When the work day is done, the sun slips west. I pick Lucy up from her daycare and bask in her light, securing her. We sing on the way home; she interrupts herself with growls and little shrieks. The moon rises full, stark against the softening sky in the east. 

Within an hour of arriving home, Lucy is fed, changed, and asleep. Her single-nap days playing with her friends knock her out by 7pm. The hours lit by still mismatched incandescent bulbs stretch before me; what once felt like stolen time now drags by. I think Netflix has stopped asking if I’m still watching. Most evenings I wake up, disoriented, to the plot of episode something of NCIS, having no idea how they arrived at their conclusions, or even how many fifty-minute mysteries have been solved. 

All around me are projects, half-done or barely begun. Painted terracotta pots wait for their glaze; the plants droop, losing hope that I will soon re-pot them. A belated Christmas stitching lays over a bookshelf, and yards of fabric await their transformation into curtains. One room remains full of boxes to be unpacked; books and office supplies and blank greeting cards and candles. A roll of contact paper sits on the bar it is meant to revitalize. Corkboard monstera leaves sit in their stack next to a decorative photo box, on sale and misspelled, saying “kindess matters.”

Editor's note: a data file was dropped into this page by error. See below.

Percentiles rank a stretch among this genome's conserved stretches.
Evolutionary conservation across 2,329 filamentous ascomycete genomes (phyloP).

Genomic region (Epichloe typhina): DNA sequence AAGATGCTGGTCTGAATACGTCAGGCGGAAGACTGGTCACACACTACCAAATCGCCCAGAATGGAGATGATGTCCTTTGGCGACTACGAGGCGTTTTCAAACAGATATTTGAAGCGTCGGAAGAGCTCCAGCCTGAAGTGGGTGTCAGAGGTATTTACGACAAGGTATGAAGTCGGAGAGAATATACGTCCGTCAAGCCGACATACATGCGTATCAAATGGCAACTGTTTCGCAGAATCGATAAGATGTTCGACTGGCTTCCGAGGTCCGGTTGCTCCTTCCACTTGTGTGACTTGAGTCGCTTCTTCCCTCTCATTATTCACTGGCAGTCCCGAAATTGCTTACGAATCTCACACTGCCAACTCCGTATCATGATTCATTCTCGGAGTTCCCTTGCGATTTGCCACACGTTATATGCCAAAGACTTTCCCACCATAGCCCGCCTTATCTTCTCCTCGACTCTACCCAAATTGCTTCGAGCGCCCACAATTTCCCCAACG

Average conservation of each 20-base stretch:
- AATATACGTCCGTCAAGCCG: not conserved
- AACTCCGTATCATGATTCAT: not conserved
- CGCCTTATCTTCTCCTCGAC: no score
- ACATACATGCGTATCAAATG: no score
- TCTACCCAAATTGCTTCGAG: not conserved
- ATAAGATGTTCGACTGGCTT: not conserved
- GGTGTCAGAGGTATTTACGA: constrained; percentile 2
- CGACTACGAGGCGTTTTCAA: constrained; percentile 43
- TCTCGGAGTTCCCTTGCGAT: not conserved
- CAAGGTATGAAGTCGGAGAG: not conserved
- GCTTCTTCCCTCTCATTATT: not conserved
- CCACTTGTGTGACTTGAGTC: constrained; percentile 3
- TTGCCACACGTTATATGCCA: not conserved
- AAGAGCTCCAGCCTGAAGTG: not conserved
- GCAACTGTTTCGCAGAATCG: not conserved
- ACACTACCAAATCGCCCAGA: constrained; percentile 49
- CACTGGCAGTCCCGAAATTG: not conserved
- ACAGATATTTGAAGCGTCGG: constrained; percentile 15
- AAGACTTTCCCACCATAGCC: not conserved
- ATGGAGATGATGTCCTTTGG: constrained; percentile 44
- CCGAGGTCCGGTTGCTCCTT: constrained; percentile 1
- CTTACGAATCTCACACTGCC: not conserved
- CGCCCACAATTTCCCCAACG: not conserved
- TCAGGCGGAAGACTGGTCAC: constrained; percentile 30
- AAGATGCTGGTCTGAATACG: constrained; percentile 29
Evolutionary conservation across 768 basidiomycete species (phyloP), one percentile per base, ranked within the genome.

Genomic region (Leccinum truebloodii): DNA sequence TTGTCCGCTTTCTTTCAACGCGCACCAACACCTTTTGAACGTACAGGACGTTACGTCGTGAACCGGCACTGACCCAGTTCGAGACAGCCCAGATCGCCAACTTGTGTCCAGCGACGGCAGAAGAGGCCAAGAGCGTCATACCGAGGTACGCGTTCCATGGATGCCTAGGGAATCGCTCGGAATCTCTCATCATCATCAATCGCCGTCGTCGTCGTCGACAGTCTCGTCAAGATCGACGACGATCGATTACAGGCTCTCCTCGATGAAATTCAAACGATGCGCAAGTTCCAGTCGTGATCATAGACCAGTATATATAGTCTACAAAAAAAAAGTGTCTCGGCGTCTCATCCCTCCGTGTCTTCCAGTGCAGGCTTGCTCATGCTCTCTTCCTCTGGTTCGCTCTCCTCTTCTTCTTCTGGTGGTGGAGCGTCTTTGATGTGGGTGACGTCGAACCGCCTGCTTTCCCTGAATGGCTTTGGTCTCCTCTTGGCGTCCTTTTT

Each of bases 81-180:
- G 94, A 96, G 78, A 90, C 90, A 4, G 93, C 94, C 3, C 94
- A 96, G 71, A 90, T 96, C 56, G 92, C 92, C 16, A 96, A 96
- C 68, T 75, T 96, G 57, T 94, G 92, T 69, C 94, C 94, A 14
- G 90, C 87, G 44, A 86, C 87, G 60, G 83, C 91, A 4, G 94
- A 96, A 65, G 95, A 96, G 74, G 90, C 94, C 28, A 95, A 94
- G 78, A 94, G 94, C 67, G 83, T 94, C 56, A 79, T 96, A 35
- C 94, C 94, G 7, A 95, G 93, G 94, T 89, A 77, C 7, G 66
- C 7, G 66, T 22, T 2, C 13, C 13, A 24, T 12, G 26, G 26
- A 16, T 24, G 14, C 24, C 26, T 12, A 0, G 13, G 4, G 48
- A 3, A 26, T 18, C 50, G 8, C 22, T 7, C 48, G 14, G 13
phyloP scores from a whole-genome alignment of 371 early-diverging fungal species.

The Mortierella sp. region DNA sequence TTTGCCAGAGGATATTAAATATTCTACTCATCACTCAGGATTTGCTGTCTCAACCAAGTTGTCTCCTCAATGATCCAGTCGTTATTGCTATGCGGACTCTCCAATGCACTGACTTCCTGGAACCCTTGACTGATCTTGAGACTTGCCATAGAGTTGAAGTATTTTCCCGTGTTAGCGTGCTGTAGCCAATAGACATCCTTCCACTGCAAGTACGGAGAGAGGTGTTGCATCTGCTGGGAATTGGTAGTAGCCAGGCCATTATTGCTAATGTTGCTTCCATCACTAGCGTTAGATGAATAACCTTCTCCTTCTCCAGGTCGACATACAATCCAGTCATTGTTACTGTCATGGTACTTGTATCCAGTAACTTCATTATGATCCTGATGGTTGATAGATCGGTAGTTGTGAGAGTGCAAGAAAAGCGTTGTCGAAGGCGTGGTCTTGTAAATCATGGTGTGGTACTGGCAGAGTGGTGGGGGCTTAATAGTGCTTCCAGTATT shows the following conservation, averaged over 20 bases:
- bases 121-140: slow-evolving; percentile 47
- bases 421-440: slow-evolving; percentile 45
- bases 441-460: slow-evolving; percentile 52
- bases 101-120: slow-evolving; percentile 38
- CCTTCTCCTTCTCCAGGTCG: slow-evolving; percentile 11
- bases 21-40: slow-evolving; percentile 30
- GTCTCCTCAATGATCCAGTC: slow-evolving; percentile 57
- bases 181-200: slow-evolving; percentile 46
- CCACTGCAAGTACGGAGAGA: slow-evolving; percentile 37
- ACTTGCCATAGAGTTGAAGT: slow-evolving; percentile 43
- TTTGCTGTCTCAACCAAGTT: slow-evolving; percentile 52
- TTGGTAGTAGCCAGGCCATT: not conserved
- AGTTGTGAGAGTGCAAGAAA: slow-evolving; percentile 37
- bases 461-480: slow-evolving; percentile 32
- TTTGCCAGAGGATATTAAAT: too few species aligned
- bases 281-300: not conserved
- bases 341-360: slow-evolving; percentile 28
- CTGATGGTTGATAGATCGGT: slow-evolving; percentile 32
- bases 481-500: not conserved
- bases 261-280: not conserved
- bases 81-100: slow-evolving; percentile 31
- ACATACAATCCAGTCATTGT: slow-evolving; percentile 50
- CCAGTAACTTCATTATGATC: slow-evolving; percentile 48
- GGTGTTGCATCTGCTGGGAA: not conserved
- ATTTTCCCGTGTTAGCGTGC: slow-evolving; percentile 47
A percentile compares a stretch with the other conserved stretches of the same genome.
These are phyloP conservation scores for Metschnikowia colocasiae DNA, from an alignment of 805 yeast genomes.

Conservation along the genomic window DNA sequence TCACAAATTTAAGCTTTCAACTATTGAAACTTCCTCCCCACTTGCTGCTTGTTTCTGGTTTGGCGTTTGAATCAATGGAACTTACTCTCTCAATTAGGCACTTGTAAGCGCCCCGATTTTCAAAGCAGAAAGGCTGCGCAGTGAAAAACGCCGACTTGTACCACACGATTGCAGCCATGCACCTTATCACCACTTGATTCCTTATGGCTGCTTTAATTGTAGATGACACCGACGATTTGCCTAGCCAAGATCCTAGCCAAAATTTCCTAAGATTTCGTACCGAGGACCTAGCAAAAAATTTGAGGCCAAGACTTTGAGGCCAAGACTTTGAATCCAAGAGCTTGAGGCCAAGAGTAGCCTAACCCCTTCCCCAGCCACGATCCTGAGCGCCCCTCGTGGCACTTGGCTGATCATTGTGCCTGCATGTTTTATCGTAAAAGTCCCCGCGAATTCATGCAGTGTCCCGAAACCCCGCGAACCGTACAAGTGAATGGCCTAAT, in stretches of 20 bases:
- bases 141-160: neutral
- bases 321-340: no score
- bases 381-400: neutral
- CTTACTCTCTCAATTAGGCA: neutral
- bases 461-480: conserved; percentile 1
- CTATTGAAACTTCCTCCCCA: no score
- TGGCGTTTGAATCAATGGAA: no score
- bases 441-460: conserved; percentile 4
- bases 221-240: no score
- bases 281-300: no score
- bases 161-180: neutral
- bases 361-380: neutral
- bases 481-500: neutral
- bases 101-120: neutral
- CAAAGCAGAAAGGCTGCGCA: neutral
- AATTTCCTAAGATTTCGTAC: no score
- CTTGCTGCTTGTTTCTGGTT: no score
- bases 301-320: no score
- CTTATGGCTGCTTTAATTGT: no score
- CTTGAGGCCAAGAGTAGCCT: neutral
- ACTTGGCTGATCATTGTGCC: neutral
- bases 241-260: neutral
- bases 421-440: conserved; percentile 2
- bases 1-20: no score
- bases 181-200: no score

I don’t want to write. I don’t want to open that door; it’s too heavy, stained too dark, and I am weary. I lean against it, a passive act of resistance, feeling the creak in the boards and hinges. My heart already feels too raw, my soul still scraped from the last missive. 

But I know – whether I put pen to paper or not, or fingers to keys or not, the words will be there. They will build and build against the other side of that door, until, like a sinking ship, it bursts open. If I wait for that to happen, the waves come with splinters, arrowing in on old and unsuspecting wounds. My phone lights up to remind me to drink water; the little notepad icon taunts me. I carry how many notebooks, and still, my go-to place to record the lines and stories that cross my mind is my phone. Maybe I should call it Diane